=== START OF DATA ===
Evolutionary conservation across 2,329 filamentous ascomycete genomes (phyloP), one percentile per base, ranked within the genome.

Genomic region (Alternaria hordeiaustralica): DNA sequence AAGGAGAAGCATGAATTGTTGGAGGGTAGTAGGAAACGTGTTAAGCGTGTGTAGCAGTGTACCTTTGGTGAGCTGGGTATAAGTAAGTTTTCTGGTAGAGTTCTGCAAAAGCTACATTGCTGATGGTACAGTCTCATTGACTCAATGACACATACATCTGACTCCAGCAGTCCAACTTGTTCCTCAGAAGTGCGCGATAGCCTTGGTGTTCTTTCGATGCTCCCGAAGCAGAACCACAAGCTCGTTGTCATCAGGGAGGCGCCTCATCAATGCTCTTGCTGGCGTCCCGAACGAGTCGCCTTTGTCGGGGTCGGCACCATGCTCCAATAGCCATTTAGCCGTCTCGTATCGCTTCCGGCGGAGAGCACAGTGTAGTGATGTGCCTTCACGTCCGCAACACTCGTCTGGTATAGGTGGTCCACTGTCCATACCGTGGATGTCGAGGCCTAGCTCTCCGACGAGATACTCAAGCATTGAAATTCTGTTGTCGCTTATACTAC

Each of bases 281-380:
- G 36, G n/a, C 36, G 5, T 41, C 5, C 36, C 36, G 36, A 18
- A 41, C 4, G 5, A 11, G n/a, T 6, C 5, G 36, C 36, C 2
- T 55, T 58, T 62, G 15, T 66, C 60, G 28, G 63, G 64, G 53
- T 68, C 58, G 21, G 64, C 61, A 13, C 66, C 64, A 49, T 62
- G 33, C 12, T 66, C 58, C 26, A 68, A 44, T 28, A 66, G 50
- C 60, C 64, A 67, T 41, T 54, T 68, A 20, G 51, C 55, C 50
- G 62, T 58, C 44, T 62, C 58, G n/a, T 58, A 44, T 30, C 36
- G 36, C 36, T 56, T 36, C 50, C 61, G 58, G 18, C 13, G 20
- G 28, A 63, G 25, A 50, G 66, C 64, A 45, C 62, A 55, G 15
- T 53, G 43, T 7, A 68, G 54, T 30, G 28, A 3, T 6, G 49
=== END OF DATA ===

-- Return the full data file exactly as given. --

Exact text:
Evolutionary conservation across 2,329 filamentous ascomycete genomes (phyloP), one percentile per base, ranked within the genome.

Genomic region (Alternaria hordeiaustralica): DNA sequence AAGGAGAAGCATGAATTGTTGGAGGGTAGTAGGAAACGTGTTAAGCGTGTGTAGCAGTGTACCTTTGGTGAGCTGGGTATAAGTAAGTTTTCTGGTAGAGTTCTGCAAAAGCTACATTGCTGATGGTACAGTCTCATTGACTCAATGACACATACATCTGACTCCAGCAGTCCAACTTGTTCCTCAGAAGTGCGCGATAGCCTTGGTGTTCTTTCGATGCTCCCGAAGCAGAACCACAAGCTCGTTGTCATCAGGGAGGCGCCTCATCAATGCTCTTGCTGGCGTCCCGAACGAGTCGCCTTTGTCGGGGTCGGCACCATGCTCCAATAGCCATTTAGCCGTCTCGTATCGCTTCCGGCGGAGAGCACAGTGTAGTGATGTGCCTTCACGTCCGCAACACTCGTCTGGTATAGGTGGTCCACTGTCCATACCGTGGATGTCGAGGCCTAGCTCTCCGACGAGATACTCAAGCATTGAAATTCTGTTGTCGCTTATACTAC

Each of bases 281-380:
- G 36, G n/a, C 36, G 5, T 41, C 5, C 36, C 36, G 36, A 18
- A 41, C 4, G 5, A 11, G n/a, T 6, C 5, G 36, C 36, C 2
- T 55, T 58, T 62, G 15, T 66, C 60, G 28, G 63, G 64, G 53
- T 68, C 58, G 21, G 64, C 61, A 13, C 66, C 64, A 49, T 62
- G 33, C 12, T 66, C 58, C 26, A 68, A 44, T 28, A 66, G 50
- C 60, C 64, A 67, T 41, T 54, T 68, A 20, G 51, C 55, C 50
- G 62, T 58, C 44, T 62, C 58, G n/a, T 58, A 44, T 30, C 36
- G 36, C 36, T 56, T 36, C 50, C 61, G 58, G 18, C 13, G 20
- G 28, A 63, G 25, A 50, G 66, C 64, A 45, C 62, A 55, G 15
- T 53, G 43, T 7, A 68, G 54, T 30, G 28, A 3, T 6, G 49